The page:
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Let's say your computer is logged onto Facebook. On the other end, the Facebook web server is worrying about who you are, and whether you're allowed to see what you're asking to see. If it thinks you're you, it'll let you see your friends' pictures.

After you successfully log in, websites give your browser a session ID. A ticket that proves you logged in. You don't need to enter your name and password every time you load a page because the session ID proves that you already did. When you "sign out" the browser destroys the session ID and you can't load private pages until you sign in again and a new one is created.

Session IDs can be stolen by anyone who shares your network. If you're blogging from an airport, hotel, or coffee shop your fellow patrons can find your session ID, present it to the web server, and impersonate you. They can see private LJ posts, place bids on eBay, and make comments under your name in Facebook. I've done this for legitimate reasons - copied my browser's session ID to wget so that I could save copies of online documentation. Someone who runs a packet analyzer can copy your session ID and do worse. Firesheep is particularly easy to use. With one click, someone can steal your session ID and start browsing as you.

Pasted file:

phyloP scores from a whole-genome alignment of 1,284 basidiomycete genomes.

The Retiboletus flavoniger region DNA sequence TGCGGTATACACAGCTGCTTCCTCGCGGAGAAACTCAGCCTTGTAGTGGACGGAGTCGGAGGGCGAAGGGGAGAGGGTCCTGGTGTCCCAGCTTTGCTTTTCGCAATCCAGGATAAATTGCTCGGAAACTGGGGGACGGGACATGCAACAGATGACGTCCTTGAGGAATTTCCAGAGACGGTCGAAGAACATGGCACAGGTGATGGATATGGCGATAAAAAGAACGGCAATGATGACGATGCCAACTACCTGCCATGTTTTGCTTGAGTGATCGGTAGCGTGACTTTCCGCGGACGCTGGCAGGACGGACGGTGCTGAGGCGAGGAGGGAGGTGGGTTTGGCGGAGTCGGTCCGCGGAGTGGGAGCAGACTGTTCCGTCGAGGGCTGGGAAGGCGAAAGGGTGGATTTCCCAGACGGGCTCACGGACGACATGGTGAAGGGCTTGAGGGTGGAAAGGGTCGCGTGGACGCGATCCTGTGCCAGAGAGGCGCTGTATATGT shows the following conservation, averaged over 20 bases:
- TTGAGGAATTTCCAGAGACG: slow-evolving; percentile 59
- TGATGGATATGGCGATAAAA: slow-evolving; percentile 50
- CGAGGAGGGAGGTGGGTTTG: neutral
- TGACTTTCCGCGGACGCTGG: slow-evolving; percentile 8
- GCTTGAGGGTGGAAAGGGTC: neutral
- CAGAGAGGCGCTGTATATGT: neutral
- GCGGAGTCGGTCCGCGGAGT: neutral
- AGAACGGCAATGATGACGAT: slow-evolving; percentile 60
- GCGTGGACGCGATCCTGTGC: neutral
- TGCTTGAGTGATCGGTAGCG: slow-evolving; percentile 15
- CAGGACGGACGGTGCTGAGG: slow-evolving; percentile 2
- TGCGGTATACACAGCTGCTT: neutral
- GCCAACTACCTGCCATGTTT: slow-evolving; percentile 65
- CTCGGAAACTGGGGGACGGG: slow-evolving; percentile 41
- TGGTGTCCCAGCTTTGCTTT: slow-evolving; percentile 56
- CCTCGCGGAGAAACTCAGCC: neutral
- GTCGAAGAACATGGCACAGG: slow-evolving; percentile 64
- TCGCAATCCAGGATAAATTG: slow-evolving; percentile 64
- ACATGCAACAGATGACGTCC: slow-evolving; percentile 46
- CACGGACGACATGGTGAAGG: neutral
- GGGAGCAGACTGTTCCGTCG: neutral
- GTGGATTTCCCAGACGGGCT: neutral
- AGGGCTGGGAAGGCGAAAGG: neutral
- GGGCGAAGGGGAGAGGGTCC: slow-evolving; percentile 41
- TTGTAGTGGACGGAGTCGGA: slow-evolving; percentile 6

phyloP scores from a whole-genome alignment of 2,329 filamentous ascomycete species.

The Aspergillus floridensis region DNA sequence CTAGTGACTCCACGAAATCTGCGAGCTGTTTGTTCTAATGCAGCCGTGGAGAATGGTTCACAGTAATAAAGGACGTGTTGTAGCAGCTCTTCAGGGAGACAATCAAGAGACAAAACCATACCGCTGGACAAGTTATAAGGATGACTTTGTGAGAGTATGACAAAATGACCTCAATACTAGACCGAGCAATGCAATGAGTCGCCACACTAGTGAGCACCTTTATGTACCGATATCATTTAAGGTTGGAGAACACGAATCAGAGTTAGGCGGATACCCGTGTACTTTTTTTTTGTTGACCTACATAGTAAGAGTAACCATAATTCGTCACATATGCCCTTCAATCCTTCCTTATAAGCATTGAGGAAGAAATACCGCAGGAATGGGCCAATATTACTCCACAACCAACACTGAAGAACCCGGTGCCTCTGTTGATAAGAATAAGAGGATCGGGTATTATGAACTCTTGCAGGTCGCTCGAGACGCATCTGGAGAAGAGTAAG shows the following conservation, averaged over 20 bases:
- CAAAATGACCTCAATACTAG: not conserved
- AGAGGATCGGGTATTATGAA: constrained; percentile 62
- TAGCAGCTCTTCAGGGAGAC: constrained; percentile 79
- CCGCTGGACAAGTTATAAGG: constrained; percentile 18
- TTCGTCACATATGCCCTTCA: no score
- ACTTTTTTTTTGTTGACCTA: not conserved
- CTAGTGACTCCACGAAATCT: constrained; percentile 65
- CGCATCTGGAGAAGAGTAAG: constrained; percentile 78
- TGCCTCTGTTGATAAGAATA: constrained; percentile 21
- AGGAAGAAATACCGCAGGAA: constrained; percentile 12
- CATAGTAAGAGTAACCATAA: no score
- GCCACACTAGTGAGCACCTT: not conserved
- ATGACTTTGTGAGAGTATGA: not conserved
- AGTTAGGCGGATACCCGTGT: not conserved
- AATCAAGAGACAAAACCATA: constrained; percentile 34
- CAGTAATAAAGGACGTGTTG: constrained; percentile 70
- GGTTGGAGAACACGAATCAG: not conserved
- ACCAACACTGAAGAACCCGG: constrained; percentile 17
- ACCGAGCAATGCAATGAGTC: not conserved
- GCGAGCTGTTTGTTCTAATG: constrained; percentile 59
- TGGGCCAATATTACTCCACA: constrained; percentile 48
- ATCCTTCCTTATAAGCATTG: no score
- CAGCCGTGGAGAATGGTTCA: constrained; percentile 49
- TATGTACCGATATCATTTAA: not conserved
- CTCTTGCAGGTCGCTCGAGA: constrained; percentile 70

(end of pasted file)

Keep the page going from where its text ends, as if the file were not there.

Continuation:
Websites can prevent this with encrypted HTTPS connections. But some websites don't, because the encryption required for HTTPS uses more resources. Others leak session IDs by mistake. Even if everything else is secure, one "http://" on one page can be enough to leak your session ID to someone who shouldn't have it.

The HTTPS everywhere plugin won't protect you everywhere but it will force PayPal, Facebook, and a few other websites to use HTTPS when they'd rather not.

A Virtual Private Network (VPN) is a more robust option. It puts all your traffic safely inside an encrypted pipe where it can't be seen. If your employer hasn't set one up there are commercial options. I tried StrongVPN which works pretty well, costs $7/month or $55/yr. (As an added bonus they'll let you pick your IP address - handy for watching Netflix/Hulu or BBC while overseas.)